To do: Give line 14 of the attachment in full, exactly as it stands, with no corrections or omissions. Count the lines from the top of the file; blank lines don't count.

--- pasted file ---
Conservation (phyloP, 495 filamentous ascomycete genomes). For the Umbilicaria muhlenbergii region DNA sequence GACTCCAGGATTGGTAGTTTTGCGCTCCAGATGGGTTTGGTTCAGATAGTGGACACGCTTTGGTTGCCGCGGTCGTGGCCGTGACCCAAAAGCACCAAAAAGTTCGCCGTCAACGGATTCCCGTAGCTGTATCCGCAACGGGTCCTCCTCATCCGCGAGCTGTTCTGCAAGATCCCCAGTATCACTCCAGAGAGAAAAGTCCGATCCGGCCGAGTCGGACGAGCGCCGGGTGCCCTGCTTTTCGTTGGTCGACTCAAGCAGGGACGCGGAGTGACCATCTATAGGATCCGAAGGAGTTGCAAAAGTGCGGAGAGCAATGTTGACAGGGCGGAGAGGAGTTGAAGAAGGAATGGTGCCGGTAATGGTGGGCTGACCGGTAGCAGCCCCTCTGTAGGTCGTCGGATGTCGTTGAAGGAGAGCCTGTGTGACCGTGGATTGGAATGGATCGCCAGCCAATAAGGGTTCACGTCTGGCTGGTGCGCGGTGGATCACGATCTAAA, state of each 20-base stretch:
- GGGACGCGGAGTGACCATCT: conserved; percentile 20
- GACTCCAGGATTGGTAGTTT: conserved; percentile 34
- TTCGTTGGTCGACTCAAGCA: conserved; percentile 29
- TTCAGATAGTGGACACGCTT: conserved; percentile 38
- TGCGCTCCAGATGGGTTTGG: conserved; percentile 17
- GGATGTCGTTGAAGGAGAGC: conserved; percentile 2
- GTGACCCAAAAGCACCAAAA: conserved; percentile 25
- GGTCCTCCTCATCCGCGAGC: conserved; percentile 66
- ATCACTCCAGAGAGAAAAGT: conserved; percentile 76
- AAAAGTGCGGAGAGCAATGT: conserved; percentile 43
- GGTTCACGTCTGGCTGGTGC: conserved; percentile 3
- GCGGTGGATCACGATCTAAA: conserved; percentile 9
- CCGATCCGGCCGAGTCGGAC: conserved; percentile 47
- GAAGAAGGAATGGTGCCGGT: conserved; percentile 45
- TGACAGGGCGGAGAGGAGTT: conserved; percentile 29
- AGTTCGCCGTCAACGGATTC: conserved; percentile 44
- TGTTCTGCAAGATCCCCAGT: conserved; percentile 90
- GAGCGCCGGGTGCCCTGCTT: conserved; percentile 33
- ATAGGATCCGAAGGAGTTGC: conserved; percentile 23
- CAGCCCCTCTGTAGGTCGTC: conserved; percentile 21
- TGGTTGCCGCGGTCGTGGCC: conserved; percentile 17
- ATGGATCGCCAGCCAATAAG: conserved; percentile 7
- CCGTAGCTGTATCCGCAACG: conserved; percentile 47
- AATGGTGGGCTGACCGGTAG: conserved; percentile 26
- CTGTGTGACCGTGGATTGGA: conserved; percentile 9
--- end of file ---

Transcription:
- CCGATCCGGCCGAGTCGGAC: conserved; percentile 47